SENTENCE STRUCTURE. An independent clause can be a complete sentence on its own. It has a subject and a verb.

SENTENCE STRUCTURE. An independent clause can be a complete sentence on its own. It has a subject and a verb. SENTENCE STRUCTURE An independent clause can be a complete sentence on its own. It has a subject and a verb. A dependent clause cannot be a complete sentence on its own. It depends on the independent clause

More information

Writing Common Core KEY WORDS

Writing Common Core KEY WORDS Writing Common Core KEY WORDS An educator's guide to words frequently used in the Common Core State Standards, organized by grade level in order to show the progression of writing Common Core vocabulary

More information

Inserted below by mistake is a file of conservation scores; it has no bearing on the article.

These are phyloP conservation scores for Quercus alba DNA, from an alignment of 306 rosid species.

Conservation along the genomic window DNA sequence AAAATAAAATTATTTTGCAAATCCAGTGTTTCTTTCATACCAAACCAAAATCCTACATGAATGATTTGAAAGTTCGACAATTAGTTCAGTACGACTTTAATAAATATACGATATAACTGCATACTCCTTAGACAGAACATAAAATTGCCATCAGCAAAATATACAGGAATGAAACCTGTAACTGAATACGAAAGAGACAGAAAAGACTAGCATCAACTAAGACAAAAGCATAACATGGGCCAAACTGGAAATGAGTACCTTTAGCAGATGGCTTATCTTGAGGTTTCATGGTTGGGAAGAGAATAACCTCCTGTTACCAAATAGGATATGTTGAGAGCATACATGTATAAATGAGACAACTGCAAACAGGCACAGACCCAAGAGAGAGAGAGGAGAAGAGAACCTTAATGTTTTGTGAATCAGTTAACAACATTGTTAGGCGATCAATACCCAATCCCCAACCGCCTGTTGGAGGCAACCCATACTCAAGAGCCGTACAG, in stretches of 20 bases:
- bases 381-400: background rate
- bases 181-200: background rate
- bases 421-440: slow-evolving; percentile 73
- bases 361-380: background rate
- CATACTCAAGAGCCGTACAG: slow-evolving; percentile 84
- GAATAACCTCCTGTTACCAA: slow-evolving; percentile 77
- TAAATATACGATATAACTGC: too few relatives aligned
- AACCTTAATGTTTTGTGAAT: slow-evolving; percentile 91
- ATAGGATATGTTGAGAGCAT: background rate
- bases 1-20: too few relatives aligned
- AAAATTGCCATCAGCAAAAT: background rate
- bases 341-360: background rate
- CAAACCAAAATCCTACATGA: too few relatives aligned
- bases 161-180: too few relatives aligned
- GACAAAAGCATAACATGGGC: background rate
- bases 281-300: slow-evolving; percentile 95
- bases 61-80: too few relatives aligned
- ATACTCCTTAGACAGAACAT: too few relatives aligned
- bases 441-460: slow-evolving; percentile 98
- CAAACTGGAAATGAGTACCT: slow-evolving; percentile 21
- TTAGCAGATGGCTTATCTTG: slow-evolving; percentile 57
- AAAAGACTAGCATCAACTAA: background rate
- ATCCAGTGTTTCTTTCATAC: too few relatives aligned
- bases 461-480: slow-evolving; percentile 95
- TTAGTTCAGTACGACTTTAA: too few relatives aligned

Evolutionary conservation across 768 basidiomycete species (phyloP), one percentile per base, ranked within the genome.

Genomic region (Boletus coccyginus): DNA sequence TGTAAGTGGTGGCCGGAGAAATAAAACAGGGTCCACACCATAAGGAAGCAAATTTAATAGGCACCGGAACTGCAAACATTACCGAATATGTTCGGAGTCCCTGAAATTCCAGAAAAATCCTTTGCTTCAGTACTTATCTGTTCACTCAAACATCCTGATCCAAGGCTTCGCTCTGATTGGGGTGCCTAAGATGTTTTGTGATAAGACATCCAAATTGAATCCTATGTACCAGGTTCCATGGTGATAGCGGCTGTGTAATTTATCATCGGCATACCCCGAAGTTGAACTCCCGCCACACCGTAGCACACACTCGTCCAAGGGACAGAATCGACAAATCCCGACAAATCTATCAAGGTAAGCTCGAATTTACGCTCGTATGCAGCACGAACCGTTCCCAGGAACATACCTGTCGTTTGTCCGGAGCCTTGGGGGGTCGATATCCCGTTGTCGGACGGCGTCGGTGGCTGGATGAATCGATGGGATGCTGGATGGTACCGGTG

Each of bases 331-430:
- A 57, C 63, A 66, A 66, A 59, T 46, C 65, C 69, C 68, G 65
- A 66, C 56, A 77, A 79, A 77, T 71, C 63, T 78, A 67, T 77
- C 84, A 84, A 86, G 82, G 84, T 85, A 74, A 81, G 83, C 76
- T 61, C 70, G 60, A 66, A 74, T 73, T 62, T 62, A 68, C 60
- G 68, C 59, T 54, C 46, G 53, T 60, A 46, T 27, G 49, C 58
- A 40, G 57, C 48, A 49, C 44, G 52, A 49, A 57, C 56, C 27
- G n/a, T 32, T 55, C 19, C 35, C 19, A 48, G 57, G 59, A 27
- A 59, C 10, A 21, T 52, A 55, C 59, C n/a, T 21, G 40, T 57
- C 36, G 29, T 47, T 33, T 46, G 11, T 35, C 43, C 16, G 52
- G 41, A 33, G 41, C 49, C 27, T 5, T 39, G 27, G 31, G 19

Daily Grammar Lessons Workbook

Daily Grammar Lessons Workbook - 1 - Daily Grammar Lessons Workbook Published by Word Place, Inc. 1008 Hidden Cove Drive Taylorsville, UT 84123 http://www.wordplace.com http://www.dailygrammar.com Copyright 2010 Word Place, Inc. All

More information

Chapter. The Weekend

Chapter. The Weekend Chapter 3 The Weekend T he weekend begins on Friday night and ends on Sunday night. Our weekend lives are usually different from our weekday lives. We may relax and have fun. We may also work at weekend

More information

Avoiding Run-On Sentences, Comma Splices, and Fragments

Avoiding Run-On Sentences, Comma Splices, and Fragments Avoiding Run-On Sentences, Comma Splices, and Fragments Understanding sentence structure helps in identifying and correcting run-on sentences and sentence fragments. A computer s spell checker does not

More information

Language at work To be Possessives

Language at work To be Possessives Unit 1 Language at work To be Possessives To be Positive: I am / m a receptionist. You / We / They are / re Polish. He / She / It is / s from Brazil. Negative: I am not / m not a team leader. You / We

More information

Strand: Reading Literature Topics Standard I can statements Vocabulary Key Ideas and Details